I came home after a dinner with friends to hungry cats, wet laundry still in the washing machine, and muddy footprints tracked across the carpet.
I was tired. And I felt my tension rise. I’d expected those chores to be covered.
He had been out in the yard, digging a French drain to keep the crawl space from drawing too much rainwater during the winter storms.
He was tired from the wet, dirty work. He’d expected me to be pleased by the effort.
By the time we sorted through missed expectations, we were both impatient and irritated. We didn’t feel like talking — probably good because neither of us felt like listening, either.
Every relationship, whether it’s with your kid or your partner or your boss or your mom or the computer customer service guy who can’t seem to understand what isn’t working, has moments of tension and challenge.
Sometimes it is big stuff — like how to cope with a cheating spouse, or how to work with a boss who doesn’t share your values. Other times — most times — getting through the day requires us to respond to a variety of small tensions — like chores and changing schedules, parenting dilemmas, billpaying, or coordinating vacation time with co-workers.
How you handle conflicts — big and small — determines the relationship’s resilience and how good you’ll feel going forward. Handle the conflict with respect and grace and you’ll be fortified with positive energy. But if you blow it and spin off into a contrail of blame, anger and hostility, everybody is going to suffer.
Over the years, as I’ve worked to learn and grow in my own marriage, interviewed relationship experts, and written dozens of articles on the topic, four pieces of advice have stuck with me. These are the things I can actually do. when I use them they make a difference.
- Grant do-overs. Stuff is going to happen. People — good people — are going to make big, messy mistakes. Heck, you are going to make big, messy mistakes. But sometimes the best way to get through the upset is to give the other individual the benefit of the doubt and move on. They blew it, or perhaps you did, but nobody meant to cause harm.A do-over allows you to start again without rehashing. Give these freely (aloud or quietly to yourself) and ask for them, too, when you know you’ve stepped out of bounds and need to start over. Instead of overanalyzing and blaming, just acknowledge the conversation has gone off the rails, drop it, and do it over. Better this time.
- Shut up and listen. All right, I’ll confess: I have a tendency to over-talk everything. So I’m continually working on this one. Say what you must, then just shut up. So many times relationship squabbles are a product of miscommunication or misunderstanding. But you aren’t going to clear those up without equal air time. When you spend time listening (without rolling your eyes), you’ll gain clarity. This will help you find resolution, or at least peace.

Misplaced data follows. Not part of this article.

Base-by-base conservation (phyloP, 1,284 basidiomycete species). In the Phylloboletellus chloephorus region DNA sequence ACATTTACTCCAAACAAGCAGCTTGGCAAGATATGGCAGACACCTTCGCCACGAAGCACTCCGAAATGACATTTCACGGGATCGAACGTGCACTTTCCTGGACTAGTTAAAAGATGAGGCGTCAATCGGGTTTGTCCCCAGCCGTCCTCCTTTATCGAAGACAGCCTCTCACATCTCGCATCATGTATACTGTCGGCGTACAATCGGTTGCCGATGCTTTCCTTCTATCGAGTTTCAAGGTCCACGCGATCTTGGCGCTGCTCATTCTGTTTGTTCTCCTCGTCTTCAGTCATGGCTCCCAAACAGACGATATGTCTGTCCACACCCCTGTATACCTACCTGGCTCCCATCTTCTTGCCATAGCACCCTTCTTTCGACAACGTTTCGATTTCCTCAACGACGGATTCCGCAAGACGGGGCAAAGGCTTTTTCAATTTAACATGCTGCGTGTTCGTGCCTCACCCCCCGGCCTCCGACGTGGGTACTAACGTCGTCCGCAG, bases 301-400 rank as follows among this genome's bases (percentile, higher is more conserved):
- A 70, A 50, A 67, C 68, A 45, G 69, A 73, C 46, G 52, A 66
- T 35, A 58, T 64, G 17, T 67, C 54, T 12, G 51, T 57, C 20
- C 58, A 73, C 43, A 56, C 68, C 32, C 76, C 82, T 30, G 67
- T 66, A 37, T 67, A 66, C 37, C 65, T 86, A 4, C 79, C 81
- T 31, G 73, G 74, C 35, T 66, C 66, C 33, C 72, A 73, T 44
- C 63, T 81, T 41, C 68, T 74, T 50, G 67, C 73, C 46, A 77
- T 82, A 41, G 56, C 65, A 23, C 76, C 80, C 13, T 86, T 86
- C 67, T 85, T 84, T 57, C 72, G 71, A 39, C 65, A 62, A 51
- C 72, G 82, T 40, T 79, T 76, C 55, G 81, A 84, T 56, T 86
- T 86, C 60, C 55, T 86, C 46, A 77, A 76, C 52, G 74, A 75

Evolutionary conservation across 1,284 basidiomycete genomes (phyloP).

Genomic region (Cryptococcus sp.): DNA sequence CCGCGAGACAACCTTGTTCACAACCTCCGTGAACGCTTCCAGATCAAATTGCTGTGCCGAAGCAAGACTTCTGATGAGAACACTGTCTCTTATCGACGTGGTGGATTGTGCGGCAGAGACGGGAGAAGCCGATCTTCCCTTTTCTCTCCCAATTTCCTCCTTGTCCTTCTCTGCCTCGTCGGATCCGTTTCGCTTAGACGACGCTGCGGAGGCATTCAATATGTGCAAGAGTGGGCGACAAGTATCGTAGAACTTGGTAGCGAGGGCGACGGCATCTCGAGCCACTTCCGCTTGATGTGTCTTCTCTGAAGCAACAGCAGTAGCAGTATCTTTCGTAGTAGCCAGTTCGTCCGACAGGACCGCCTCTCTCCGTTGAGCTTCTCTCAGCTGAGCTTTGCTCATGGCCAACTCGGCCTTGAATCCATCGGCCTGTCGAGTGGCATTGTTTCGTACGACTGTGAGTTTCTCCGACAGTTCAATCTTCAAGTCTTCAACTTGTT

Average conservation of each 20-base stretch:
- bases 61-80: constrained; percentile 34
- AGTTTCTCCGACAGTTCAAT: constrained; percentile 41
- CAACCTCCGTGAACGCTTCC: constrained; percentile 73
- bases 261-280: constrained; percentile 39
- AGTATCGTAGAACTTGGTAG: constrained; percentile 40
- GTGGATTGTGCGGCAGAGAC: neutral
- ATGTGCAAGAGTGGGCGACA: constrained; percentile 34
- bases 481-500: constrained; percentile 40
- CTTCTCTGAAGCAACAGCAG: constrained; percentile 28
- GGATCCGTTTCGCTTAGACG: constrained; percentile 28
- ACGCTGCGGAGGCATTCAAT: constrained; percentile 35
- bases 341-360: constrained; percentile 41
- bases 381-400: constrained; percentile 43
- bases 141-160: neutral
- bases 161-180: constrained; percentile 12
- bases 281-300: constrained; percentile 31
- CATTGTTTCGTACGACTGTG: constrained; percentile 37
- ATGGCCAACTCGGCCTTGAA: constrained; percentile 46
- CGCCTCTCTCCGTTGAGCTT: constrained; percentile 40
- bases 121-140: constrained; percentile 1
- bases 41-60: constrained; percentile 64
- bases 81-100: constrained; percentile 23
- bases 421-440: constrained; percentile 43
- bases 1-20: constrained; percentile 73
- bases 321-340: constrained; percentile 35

- Pause, breathe, leave. Often we are triggered by an event that sends us spiraling into bad behavior. Then, instead of being able to deal with the real issue, we have to mop up from the drama. When you feel things start to escalate, take a deep breath, and respectfully announce that you are going to take a timeout and will come back in five or 10 minutes to talk over the issue.Don’t just storm off — this isn’t the time for door slamming — but don’t come out too soon either. Go to a back bedroom or somewhere quiet. Take deep breaths and let the raw emotion diffuse a bit. The break will calm you both down so that when you come back you can lead with compassion and curiosity rather than contempt.
- Take an outsider’s view. Sometimes the best way through a conflict is to approach the dilemma as an outsider. When we can step out of the drama and look at the situation as a distant observer we are better able reason through it, according to research by Igor Grossmann and Ethan Kross (2014). Want a simple way to do this? Try talking to yourself about the conflict in third person, using your own name when evaluating the circumstances.
Any relationship is bound to have ups and downs. Become aware in the moment and take simple steps to diffuse difficult emotions. You will be more likely to work through the stress than get caught up in it.
Grossman, I., & Kross, E. (2014). Exploring Solomon’s Paradox: Self-Distancing Eliminates the Self-Other Asymmetry in Wise Reasoning About Close Relationships in Younger and Older Adults. Psychological Science, 25(8), 1571 – 1580.